A Royal Scandal


A Royal Scandal

Screenplay by Edwin Justus Mayer

Adapted by Bruno Frank

From a play by Lajos Bird & Melchior Lengyel

Photography by Arthur Miller

Art Direction by Mark-Lee Kirk & Lyle Wheeler

Set Decorations by Thomas Little

Costumes by Rene Hubert

Edited by Dorothy Spencer

Music by Alfred Newman

Produced by Ernst Lubitsch

Directed by Otto Preminger

Theatrical Release: 1945



Tallulah Bankhead

Charles Coburn

William Eythe

Anne Baxter

Sig Ruman

Vincent Price

Vladimir Sokoloff

Mikhail Rasumny


Production Studio:

Theatrical: 20th Century Fox

Video: Fox Cinema Archive



Aspect ratio: 1.31:1

Resolution: 480

Codec: MPEG-2

Disc Type: DVD (VOD)

Bit Rate: Moderate (ca. 4.5~5.5 Mbps)

Runtime: 94 minutes

Region: 1



English Dolby Digital 2.0 mono


Subtitles: None


Bonus Features: None



DVD Clamshell Case: VOD

Street Date: April 16, 2013


Critical Press:

Time Out London

This should have been an Ernst Lubitsch film: it's a remake of his 1924 movie Forbidden Paradise, and he had just started it when he succumbed to his fifth heart attack. (He still gets nominal producer credit.) [Otto] Preminger stepped in, fresh from the triumph of Laura, and obviously had little success in getting Tallulah Bankhead to tone down the fruitiness of her performance as Catherine the Great, torn, as usual, between lust and sentimentality. There are hints of what might have been in the performances of Coburn and Price.



TV Guide

The ancient Biro/Lengyel play "Czarina," which had been used as the basis for other movies about the Russian queen, was adapted this time by Mayer and Frank, veteran screenwriters who knew what they were doing. To Bankhead's St. Petersburg castle comes Eythe, a young cavalry officer who has ridden for days to tell her of a coup planned by two generals. Eythe admits that he has plenty of energy left despite the travel, so Bankhead requests that he return later that night for a "private interview." Eythe is handsome, albeit a bit sappy, but he must have some ability in the lovemaking department, because his rise to the rank of general is rapid. . .With all of the sleeping around Bankhead does, it's a wonder any state business ever got done in the years when Catherine was Great. A few laughs, but Bankhead chews up the scenery and the pacing is off a beat. Lubitsch had filmed this as Forbidden Paradise in 1924.



The Movie: 6

It would have been interesting to see what Lubitsch would have done with this material had he been in good enough health to do ought but touch Preminger’s shoulder now and then. The famous “Lubitsch Touch” is evident, but only in whispers. The balance and the pacing, as TV Guide notes, is off. Eythe and Bankhead simply make no sense as a couple, even as farce. Between the two I enjoyed Bankhead’s idea of what this film was about. As for William Eythe, who strikes me as a cross between Tyrone Power and Lou Diamond Phillips minus the former’s charm and latter’s conviction, never made a go of Hollywood. He was in a few good films like The Ox-Bow Incident and The Song of Bernadette but died young at 38 and is little remembered today. A Royal Scandal makes the case for why. Vincent Price is underused. After his initial appearance he disappears until just before the end. Coburn is a delight, Baxter is pretty and earnest, but is better off without Eythe.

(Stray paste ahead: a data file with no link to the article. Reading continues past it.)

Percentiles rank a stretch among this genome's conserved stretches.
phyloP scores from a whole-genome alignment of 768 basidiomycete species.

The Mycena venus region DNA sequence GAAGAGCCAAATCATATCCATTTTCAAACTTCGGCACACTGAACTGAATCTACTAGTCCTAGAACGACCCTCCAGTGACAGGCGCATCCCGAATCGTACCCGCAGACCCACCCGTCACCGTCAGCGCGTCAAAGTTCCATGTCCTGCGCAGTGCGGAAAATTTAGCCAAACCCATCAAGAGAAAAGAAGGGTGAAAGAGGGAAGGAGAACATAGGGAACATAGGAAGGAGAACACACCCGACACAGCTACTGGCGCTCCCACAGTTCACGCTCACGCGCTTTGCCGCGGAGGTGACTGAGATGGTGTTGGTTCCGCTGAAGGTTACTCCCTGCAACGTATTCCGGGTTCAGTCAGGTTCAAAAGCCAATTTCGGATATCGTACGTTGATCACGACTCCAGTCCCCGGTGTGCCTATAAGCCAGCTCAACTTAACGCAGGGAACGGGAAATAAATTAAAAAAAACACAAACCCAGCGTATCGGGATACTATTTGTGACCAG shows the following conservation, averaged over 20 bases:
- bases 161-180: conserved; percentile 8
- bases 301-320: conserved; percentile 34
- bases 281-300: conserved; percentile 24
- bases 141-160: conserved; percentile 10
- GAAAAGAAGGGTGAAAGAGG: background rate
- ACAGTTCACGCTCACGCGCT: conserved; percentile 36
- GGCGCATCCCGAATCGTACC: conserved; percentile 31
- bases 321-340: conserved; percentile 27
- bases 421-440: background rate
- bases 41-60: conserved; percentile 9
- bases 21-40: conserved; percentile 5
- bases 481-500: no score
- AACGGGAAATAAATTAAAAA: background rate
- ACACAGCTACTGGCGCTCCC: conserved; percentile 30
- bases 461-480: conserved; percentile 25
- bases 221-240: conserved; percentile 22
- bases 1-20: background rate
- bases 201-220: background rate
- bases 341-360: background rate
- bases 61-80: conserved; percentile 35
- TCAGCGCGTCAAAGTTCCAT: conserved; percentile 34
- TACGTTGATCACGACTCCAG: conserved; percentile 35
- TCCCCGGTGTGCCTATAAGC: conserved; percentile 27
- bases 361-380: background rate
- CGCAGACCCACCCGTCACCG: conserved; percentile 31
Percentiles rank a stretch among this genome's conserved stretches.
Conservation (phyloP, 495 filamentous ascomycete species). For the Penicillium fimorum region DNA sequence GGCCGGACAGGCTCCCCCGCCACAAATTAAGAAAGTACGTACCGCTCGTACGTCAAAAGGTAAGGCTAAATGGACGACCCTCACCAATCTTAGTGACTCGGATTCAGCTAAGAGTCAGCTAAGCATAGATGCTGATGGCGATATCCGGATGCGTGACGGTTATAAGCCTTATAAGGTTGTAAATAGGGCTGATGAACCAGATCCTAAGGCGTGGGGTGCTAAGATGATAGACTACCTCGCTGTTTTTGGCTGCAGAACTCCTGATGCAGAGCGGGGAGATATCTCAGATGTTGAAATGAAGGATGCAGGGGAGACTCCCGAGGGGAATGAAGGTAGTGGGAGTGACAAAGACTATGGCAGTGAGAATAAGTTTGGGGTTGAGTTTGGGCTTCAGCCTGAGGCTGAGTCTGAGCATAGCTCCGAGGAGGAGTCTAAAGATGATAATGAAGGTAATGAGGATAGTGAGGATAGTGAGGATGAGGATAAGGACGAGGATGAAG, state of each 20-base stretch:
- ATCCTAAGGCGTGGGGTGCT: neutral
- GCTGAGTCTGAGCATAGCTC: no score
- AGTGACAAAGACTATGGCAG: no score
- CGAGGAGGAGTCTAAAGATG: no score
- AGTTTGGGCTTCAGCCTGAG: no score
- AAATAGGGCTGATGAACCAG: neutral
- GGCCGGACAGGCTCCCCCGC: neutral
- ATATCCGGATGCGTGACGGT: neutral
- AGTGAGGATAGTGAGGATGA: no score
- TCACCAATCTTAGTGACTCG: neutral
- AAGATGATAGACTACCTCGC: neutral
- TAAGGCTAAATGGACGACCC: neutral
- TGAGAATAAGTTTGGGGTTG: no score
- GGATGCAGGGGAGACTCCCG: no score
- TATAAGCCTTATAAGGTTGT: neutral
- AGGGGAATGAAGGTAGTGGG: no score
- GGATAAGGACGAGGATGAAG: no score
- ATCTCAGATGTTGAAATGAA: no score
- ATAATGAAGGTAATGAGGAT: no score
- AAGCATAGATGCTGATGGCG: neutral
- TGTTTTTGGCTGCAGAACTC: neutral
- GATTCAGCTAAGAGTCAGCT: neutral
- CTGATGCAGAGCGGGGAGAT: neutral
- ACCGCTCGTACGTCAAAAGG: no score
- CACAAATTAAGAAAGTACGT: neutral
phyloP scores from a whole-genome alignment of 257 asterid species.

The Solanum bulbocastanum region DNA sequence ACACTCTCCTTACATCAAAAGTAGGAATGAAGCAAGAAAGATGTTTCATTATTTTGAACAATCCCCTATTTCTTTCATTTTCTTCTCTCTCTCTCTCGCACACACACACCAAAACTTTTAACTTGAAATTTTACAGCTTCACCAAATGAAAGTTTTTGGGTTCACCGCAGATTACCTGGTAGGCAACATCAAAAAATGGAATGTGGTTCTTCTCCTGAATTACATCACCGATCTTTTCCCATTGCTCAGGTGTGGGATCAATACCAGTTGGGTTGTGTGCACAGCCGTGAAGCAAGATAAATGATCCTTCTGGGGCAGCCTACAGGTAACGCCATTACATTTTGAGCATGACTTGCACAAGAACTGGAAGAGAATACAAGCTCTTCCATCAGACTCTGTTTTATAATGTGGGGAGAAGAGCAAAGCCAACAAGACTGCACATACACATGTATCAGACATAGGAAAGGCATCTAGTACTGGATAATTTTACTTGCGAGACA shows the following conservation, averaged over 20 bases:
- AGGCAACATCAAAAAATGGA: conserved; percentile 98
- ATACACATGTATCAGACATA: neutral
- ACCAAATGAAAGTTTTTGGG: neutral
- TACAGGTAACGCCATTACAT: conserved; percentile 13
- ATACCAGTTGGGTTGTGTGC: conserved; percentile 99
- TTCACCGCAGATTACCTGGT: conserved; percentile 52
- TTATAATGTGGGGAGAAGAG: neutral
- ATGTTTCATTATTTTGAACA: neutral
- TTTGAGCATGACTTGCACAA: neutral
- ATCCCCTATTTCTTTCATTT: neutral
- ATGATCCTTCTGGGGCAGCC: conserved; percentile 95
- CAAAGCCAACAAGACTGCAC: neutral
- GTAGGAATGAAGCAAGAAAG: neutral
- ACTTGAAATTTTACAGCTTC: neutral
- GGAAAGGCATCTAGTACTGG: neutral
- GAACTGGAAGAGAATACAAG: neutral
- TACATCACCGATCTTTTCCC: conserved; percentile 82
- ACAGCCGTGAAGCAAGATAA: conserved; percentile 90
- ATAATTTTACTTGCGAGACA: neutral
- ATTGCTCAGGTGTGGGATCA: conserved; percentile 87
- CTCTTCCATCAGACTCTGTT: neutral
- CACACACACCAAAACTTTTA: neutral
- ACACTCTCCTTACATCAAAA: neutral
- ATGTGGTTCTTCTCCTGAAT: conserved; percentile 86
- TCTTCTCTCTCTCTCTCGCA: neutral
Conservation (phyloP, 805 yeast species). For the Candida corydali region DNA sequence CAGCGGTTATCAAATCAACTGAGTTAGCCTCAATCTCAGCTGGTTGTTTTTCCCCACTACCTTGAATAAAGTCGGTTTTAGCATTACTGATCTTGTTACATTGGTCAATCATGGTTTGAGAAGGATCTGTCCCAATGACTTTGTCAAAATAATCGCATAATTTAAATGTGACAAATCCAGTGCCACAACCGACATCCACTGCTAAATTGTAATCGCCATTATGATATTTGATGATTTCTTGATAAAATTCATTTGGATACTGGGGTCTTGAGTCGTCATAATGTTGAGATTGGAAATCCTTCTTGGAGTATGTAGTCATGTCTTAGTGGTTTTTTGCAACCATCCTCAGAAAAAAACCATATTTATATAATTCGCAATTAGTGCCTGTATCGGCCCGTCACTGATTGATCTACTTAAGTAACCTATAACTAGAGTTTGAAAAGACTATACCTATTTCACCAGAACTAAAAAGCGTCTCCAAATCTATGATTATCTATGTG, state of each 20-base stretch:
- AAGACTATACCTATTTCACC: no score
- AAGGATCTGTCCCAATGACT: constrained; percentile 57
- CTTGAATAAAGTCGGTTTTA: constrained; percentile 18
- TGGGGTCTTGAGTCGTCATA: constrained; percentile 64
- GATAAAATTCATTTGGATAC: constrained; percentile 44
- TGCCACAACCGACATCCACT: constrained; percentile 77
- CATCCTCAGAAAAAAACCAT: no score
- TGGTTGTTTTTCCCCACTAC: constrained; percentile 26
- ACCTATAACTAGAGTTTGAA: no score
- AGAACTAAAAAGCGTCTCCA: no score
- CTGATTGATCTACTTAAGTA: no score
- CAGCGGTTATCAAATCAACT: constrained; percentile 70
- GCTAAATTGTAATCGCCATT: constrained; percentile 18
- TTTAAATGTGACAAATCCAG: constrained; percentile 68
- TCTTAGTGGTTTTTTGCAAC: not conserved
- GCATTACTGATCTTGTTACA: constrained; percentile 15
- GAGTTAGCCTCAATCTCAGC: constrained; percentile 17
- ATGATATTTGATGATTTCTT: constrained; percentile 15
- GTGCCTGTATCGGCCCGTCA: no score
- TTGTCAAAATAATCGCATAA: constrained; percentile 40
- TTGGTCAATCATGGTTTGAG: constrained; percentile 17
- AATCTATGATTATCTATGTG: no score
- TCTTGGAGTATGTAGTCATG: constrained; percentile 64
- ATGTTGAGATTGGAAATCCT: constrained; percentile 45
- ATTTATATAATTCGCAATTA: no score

Image: 8

Fox Cinema Archives, like Warner Archive, are not DVDs in the usual sense but burned just as we would do at home. They have no menus to speak of, only chapter advance every ten minutes. Unless “Remastered” (a term that is hard to wrap one’s mind around since it is unlikely we would have on hand the previous video version), these video discs are simply transferred “from the best materials available” and are thus entirely dependent on the condition of those sources. After a few speckles early on, Fox’s transfer is a very decent effort, with little to criticize. Contrast and tonal range is very good for the most part, as is sharpness and image integrity.



Audio & Music: 7/8

Fox’s minimalist approach to the transfer offers clear dialogue and well balanced stage effects and music. Nothing that stands out either way, which is as it should be.






Recommendation: 7

Worth seeing for Bankhead as a farcical Catherine the Great and Coburn as her Chancellor with a knack for telling which way the political winds are blowing. The comedy is light, the romance is cool; Fox’s image and audio quality are more than satisfactory.

Leonard Norwitz

© LensViews

May 2, 2013

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